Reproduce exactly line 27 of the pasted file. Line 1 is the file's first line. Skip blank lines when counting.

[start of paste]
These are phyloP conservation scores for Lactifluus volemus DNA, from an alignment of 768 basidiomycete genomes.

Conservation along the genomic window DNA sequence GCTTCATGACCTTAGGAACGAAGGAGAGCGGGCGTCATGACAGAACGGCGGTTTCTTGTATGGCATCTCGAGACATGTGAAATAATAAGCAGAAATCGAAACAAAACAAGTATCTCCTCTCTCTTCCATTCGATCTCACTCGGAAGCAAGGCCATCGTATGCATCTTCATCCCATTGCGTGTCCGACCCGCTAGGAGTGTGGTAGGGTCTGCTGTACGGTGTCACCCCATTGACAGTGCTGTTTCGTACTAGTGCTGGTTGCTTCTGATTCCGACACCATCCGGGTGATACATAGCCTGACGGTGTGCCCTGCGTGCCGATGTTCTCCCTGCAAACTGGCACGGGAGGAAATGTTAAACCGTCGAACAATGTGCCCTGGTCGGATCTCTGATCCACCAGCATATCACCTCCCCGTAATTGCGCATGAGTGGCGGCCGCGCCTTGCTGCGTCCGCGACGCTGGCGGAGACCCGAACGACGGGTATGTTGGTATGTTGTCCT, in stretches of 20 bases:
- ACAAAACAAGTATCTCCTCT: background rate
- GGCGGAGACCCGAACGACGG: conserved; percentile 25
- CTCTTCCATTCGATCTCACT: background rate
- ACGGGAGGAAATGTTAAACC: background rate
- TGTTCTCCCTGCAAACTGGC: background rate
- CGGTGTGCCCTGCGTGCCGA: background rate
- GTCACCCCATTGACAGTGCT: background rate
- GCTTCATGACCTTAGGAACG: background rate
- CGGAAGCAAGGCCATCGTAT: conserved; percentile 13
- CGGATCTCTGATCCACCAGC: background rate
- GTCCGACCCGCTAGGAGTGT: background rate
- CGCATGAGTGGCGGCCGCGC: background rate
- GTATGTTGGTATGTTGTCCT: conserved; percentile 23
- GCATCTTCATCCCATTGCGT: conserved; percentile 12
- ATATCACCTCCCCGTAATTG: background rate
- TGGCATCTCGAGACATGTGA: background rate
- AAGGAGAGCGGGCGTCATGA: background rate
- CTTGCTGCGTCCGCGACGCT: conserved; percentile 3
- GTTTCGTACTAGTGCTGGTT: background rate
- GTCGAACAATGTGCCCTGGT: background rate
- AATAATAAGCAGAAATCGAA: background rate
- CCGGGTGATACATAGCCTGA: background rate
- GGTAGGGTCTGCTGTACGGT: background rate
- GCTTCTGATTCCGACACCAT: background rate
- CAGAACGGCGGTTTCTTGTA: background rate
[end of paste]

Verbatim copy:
- CAGAACGGCGGTTTCTTGTA: background rate